Art of War



It began on 29 June 1962, as I stood before the main gates to the entrance of the Canadian Army's Currie Barracks, in Calgary, Alberta. To the guard, I uttered the simple words "I want to join the Canadian Army as a Military Policeman." Four days later I was aboard a train bound for the Canadian Provost Corps school located at Camp Borden, Ontario, and the start of basic army training.

I was born with a talent to draw free hand–no formal training, just a half-assed, self-taught artist. I loved cartoons and for the first time realized the power that lay in my drawings, as I could poke fun at senior officers and escape punishment. I graduated as a Service Police Group One, Lance Corporal just before Christmas of 1962, and stepped off the train on my first posting at Kingston Detachment on a snowy in mid-January 1963.

Kingston became my military home until the last week of September, 1965, when I climbed aboard a RCAF Canadair C-106 Yukon transport at Trenton, Ontario, bound for far-off Cyprus. My flight was mainly made up of soldiers of the Royal Canadian Dragoons and I befriended two on the 18 hour trip. We later crossed paths as they drove armoured cars called 'Ferrets', delivered to Cyprus on the Royal Canadian Navy aircraft carrier HMCS Bonaventure. Some Ferrets carried hand-painted names and one was called "Snoopy".



Simonsen began his military art career painting designs on the sides of Canadian Army Ferret scout cars used in Cyprus. The British Daimler-built Ferret was the mainstay of Canadian reconnaissance vehicles in the 60s and 70s. Many are still in service in places like Nepal, Burkina Faso, Indonesia and Sudan. The white cowboy hat on this Ferret (not painted by Simonsen) indicates a unit based in Alberta. Simonsen was part of the UN Peacekeeping force there known as UNFICYP, inserted between the lines to keep the Greek Cypriots and the Turkish Cypriots from killing each other. What is truly unbelievable is that UNFICYP is still in play today, nearly fifty years after the conflict was halted.

Our M.P. Company took over an ex-Greek military camp in the capital city of Nicosia, located in a no-man's land called the "Green Line." I was assigned to the traffic section, investigating all U.N. accidents at any location on the Island, working closely with Greek and Turkish military or civilian police. In my spare time, I began to draw cartoons, and posted them on the wall of our wet canteen. As Christmas '65 approached, I was summoned to the Danish C.O.'s office. He had seen my cartoons and asked if I would paint something for the head table for Christmas Eve dinner.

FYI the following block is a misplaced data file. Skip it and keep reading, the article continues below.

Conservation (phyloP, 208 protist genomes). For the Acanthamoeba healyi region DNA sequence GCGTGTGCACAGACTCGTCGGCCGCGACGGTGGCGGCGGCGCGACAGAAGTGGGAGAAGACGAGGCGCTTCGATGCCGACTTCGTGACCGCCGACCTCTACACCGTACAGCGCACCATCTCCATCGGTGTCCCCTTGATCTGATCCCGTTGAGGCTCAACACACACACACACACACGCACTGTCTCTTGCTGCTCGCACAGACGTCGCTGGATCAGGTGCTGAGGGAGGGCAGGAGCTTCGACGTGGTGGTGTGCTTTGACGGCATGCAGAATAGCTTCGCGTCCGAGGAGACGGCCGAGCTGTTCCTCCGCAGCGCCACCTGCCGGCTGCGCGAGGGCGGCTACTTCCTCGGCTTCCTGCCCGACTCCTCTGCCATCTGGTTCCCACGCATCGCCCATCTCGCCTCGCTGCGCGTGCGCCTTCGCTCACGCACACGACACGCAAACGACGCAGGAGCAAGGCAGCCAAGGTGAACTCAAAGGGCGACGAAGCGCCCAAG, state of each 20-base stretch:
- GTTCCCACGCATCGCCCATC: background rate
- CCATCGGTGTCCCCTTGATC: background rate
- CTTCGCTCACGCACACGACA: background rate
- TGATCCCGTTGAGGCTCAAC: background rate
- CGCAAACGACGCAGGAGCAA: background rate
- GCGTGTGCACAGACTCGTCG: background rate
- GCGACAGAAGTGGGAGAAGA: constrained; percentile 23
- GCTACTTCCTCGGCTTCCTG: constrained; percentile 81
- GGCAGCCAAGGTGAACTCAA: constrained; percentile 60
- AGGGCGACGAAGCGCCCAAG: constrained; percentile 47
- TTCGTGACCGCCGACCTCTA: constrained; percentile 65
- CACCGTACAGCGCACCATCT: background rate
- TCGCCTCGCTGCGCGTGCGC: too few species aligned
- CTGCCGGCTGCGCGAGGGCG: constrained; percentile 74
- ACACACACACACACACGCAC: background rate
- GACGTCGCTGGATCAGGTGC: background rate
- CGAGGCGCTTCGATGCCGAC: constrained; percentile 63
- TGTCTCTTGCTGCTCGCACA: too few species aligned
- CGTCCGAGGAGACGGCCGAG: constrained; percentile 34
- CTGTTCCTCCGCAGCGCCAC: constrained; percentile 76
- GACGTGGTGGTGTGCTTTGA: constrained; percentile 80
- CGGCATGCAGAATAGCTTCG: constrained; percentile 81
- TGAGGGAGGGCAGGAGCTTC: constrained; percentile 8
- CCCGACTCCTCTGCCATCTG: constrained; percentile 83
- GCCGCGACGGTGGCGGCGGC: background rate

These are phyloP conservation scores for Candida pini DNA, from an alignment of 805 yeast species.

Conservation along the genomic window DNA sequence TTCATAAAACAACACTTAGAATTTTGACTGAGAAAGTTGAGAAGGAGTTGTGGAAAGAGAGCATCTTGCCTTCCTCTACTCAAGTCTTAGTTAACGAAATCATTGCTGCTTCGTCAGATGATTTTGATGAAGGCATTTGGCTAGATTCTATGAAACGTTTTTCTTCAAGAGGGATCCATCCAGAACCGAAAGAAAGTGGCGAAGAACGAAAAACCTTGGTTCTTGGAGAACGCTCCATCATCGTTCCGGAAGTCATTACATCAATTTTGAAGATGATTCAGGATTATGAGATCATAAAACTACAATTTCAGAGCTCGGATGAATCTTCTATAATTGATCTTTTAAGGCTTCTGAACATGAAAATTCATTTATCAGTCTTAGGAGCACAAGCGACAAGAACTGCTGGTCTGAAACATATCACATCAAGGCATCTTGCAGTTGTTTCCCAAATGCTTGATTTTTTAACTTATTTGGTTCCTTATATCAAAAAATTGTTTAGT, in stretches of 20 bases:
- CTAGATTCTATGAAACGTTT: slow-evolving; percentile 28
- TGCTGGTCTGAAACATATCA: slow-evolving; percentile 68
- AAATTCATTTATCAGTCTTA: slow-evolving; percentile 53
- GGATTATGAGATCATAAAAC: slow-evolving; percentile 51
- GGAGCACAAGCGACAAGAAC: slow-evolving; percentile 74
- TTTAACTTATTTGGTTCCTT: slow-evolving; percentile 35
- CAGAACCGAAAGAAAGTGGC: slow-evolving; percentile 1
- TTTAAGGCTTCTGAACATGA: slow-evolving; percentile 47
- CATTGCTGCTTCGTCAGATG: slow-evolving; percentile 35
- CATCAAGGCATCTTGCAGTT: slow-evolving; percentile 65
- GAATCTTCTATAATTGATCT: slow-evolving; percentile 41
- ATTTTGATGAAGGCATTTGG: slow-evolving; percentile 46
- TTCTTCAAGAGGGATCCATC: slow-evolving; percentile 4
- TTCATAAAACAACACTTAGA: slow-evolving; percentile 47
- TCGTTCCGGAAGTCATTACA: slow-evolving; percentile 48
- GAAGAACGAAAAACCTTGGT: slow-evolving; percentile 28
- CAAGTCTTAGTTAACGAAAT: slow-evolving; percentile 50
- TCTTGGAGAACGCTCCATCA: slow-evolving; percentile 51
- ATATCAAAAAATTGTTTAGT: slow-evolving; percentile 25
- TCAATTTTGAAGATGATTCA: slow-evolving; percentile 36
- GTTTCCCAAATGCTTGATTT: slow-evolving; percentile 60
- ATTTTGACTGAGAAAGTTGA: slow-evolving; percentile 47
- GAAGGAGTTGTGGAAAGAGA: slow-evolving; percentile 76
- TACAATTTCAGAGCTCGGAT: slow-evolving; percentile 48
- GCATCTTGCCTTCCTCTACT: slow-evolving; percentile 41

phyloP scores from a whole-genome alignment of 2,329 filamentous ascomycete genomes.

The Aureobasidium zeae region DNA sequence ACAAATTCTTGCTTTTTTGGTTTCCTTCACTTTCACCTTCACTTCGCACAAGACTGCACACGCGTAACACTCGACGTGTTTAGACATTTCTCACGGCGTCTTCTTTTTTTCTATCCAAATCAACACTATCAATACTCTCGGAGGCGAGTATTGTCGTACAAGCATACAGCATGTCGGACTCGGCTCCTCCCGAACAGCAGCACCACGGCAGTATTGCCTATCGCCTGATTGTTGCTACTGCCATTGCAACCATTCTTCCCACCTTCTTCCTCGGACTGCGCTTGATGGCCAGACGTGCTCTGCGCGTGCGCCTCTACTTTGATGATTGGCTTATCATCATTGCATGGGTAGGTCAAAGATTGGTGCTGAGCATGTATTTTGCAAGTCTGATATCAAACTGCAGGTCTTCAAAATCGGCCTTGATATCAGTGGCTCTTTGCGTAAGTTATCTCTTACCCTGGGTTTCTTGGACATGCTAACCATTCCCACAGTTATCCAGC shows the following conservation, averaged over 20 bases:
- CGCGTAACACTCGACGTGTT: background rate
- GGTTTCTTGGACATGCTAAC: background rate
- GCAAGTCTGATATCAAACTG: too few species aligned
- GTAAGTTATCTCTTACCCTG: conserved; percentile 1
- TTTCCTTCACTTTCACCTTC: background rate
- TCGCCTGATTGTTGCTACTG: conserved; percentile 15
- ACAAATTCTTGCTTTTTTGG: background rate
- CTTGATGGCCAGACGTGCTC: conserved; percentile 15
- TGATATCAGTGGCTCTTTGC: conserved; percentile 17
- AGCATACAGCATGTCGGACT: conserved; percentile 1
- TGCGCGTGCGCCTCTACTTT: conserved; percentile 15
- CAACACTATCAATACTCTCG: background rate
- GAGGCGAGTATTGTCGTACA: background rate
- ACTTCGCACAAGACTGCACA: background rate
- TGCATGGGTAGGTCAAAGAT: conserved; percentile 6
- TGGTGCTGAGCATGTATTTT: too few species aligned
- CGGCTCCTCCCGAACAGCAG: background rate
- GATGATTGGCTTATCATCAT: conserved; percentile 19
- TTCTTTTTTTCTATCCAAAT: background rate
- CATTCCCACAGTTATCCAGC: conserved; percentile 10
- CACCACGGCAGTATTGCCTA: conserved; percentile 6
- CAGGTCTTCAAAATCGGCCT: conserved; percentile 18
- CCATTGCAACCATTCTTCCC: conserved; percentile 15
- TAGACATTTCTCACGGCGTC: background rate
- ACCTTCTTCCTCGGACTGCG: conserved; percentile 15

With no lights, or gifts, I decided to paint a little Christmas mural, with snow, Santa, and the emblem of each country in our M.P. Company. On Christmas Eve, it was pouring rain and I was working 1st call vehicle, when just before dinner, we were called to an accident two hours drive away. I recall my mixed feelings that wet night, but what occurred next, on Christmas Day, changed my artistic life forever. A number of M. P. soldiers, whom I had never met or worked with, approached me and shook my hand or gave a pat on the back with a "Merry Christmas" or "Thank You" for the little Christmas painting. This initiated a series of large wall art murals of Hockey Night in Canada, CFL Football but mostly pin-up girls, and slowly I began to understand firsthand the power of art during war.



There are three areas where grassroots military artists and cartoonists could apply their talents - nose art, editorial cartoons for unit newsletters and publications and, as we see here, colourful murals on mess and barrack room walls. For Christmas of 1965, Clarence Simonsen painted a mural on the Military Police mess, which displayed the unit crests from each of the multinational contributors to the peace keeping. The result was to make these soldiers feel just a little bit more at home during a period when they are particularly vulnerable to loneliness. Photo Clarence Simonsen



Clarence Simonsen relaxing in 1965 at his Cypriot barracks. In the days before the intrusion of the NFL, the Canadian Football League was the be-all and end-all of football in Canada. Simonsen created a large mural depicting the Calgary Stampeders (Red) and the Winnipeg Blue Bombers. Photo Clarence Simonsen



Nothing makes a Canuck feel at home like a busty center-fold girl and a painting of the great Maple Leafs goaltender Johnny Bower poke-checking a flying Montreal Canadien. Simonsen must have had a Canadiens fan in his barrack, as the famous photograph (Inset) that the image is based on was of Bower stonewalling Detroit Red Wings legend Gordie Howe, not a Canadien. Perhaps it was better to keep it all-Canadian. Photo: Clarence Simonsen